And now for something completely different. Today’s Back on Track is less about becoming a lean, mean running machine (ha) and more about being a good citizen (of sorts) in a roundup of the last two weeks volunteering at the ICC Champions Trophy.
The Gamesmakers have a lot to answer for. Their enthusiasm, efficiency and general great attitude during London 2012 has meant other major sporting events in Britain want to follow suit and create their own volunteering legacy. The Champions Trophy led the way, as, although not being as high profile as the Olympics (what is?) it’s the first time since the games that the eyes of the world have been back on Britain. Happening in 3 different venues around England and Wales the Champions Trophy also needed something to create a bit of unity to the event. And thus, the Cricketeers were born.
In red jackets and shirts (and luckily our own trousers, not a one shape fits all – see, things could be learnt from London 2012) the Cricketeers have been at every match, volunteering in a huge range of roles. From helping the public get to their seats in one piece to checking the media suite has electricity and wifi, assessing just how many people you can fit in a photo booth before it breaks to making sure the entertainment drummers don’t dehydrate, Cricketeers are on the case. Some are seasoned sports volunteer vets, tackling the likes of London 2012 and Champions League finals before donning the red shirt, however some, like yours truly, are newbies just trying to earn our ‘Happy to Help’ stripes.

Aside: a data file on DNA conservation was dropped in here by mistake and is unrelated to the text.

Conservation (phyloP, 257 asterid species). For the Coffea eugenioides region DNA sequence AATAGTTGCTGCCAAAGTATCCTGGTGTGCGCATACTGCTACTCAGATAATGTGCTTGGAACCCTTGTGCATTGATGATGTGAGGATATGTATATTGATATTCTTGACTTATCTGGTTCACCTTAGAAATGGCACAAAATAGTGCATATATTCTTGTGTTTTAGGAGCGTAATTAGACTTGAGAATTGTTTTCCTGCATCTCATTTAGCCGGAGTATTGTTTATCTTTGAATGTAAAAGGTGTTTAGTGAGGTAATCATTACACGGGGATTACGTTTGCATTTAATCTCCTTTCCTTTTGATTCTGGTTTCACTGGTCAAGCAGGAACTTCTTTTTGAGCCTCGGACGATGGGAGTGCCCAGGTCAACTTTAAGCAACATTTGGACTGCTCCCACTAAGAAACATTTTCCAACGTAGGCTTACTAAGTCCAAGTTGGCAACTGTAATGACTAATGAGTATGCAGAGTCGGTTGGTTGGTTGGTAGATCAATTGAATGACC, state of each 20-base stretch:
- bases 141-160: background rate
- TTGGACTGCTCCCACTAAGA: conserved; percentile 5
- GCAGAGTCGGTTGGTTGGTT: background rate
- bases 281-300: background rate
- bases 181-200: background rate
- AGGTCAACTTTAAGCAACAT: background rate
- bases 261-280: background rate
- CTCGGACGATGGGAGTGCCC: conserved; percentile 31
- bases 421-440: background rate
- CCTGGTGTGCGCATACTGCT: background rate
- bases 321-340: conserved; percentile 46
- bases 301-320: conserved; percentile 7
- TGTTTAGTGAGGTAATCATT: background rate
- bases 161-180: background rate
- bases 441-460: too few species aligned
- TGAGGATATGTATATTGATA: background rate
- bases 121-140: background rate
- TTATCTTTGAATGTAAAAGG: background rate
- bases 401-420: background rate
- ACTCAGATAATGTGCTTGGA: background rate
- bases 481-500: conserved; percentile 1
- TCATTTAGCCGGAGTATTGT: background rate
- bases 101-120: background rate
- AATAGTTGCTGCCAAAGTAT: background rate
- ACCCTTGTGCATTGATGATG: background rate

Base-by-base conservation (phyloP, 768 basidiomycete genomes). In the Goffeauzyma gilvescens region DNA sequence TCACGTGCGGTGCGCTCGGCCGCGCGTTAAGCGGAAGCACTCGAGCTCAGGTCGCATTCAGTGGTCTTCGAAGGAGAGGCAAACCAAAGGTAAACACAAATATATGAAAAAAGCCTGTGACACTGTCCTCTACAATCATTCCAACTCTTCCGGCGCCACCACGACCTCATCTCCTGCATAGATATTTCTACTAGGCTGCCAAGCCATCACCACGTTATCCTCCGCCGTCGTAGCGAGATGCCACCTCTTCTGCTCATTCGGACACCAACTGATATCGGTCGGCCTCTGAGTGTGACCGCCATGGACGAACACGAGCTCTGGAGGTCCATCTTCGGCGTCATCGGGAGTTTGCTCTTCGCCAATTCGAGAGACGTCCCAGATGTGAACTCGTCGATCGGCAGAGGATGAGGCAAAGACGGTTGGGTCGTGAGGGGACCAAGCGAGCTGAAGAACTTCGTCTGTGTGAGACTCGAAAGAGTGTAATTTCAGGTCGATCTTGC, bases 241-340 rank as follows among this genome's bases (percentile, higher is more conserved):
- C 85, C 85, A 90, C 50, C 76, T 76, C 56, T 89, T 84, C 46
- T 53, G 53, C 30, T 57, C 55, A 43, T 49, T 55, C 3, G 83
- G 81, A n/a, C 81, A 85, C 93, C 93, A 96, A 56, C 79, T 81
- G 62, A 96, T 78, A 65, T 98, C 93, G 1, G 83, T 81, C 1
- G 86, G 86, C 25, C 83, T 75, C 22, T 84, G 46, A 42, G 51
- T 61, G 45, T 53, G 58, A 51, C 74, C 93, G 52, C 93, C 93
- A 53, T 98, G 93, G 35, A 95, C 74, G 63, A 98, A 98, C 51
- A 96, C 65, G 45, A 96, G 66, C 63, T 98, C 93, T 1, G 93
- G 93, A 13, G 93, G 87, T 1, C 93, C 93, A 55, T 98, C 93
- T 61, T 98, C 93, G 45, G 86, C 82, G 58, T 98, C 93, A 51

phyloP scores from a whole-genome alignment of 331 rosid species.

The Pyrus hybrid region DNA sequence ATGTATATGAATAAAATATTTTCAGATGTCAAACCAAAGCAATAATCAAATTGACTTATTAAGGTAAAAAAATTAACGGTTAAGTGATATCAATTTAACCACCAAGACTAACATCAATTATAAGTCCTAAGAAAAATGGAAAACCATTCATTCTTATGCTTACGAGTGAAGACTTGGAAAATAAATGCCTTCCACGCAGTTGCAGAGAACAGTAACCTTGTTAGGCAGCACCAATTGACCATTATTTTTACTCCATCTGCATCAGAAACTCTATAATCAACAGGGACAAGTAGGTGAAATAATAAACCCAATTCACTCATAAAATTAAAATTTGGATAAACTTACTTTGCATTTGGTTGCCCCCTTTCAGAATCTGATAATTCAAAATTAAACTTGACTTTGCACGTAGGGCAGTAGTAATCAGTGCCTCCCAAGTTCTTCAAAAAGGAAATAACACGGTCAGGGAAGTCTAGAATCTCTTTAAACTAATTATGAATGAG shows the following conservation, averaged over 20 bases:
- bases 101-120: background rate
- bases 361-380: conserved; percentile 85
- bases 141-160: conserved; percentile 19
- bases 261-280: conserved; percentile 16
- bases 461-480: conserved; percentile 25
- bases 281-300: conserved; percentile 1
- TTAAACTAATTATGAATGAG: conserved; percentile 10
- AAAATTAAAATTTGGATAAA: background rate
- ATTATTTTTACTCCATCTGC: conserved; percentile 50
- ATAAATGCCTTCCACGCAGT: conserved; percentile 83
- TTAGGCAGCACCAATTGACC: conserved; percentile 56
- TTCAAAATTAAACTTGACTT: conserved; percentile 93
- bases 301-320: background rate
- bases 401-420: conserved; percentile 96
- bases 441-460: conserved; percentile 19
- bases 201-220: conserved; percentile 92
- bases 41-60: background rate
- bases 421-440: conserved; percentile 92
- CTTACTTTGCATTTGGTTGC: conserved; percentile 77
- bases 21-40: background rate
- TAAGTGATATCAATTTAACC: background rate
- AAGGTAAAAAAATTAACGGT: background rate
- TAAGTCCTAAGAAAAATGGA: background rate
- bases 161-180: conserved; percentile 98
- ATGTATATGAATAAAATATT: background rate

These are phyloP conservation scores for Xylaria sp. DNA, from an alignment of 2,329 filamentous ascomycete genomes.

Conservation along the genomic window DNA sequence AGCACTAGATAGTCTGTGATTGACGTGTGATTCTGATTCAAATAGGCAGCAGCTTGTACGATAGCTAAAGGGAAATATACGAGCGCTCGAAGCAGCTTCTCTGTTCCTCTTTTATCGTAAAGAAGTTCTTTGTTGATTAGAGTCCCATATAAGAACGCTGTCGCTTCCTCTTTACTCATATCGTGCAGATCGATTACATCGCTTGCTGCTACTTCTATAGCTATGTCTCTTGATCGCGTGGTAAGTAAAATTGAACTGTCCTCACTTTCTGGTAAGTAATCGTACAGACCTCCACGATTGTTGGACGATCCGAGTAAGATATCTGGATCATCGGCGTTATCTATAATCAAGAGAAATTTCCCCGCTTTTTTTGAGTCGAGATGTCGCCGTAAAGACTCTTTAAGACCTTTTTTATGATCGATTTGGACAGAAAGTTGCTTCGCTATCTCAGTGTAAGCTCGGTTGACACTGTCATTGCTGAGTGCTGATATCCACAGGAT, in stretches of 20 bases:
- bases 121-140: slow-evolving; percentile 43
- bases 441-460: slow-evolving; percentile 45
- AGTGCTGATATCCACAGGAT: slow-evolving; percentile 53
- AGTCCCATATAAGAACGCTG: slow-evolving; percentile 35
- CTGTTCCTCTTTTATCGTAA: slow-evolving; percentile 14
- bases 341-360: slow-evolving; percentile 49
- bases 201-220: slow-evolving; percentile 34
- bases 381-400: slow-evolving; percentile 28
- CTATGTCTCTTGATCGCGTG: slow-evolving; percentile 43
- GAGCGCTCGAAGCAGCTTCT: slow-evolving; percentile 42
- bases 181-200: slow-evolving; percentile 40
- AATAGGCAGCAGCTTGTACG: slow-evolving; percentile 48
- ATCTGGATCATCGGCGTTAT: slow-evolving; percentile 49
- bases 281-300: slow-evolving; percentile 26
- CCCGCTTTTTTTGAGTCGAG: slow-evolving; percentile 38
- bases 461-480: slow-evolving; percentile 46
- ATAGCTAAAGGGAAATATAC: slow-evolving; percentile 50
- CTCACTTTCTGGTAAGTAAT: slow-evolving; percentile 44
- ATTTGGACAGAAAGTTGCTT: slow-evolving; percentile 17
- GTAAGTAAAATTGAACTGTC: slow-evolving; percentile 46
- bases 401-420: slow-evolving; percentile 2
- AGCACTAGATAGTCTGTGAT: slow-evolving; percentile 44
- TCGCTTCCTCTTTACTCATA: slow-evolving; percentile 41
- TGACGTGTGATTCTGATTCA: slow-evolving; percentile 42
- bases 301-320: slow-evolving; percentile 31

I’ve been based at the Oval, working at every game played at that ground and generally having an amazing time. The hours have been long and the coffee pretty awful, but I’ve had the opportunity to do some pretty awesome stuff that I definitely couldn’t ever do in the day job including writing scripts for the Youtube daily round up (see below for evidence), getting pitch access to make sure the entertainment goes off okay during drinks breaks and tea and saying hi to Ian Botham. Just to clarify, that last bit wasn’t part of the job description, just a stroke of luck.
It’s also been great to see the fans and how much they seem to appreciate the Cricketeers. Apart from being manhandled by a few male Indian fans (more on that in a different post me thinks) people have generally liked having the extra help and a friendly face/foam hand to help them out! The foam hand also proves very useful in crowd control with bands of merry fans as a nifty distraction tool.
Although the Champions Trophy is gone for good after Saturday, lets hope that the EBC and ICC carry on their volunteering scheme and that other international sporting events follow suit. It’s a huge task force to maneuver, but hopefully well worth the effort.
Here’s a video with a bit more info on the Cricketeers, what we’ve been up to and how we got there. If you don’t blink you’ll even see me in my very fleeting Youtube debut (i’m the one with the hand)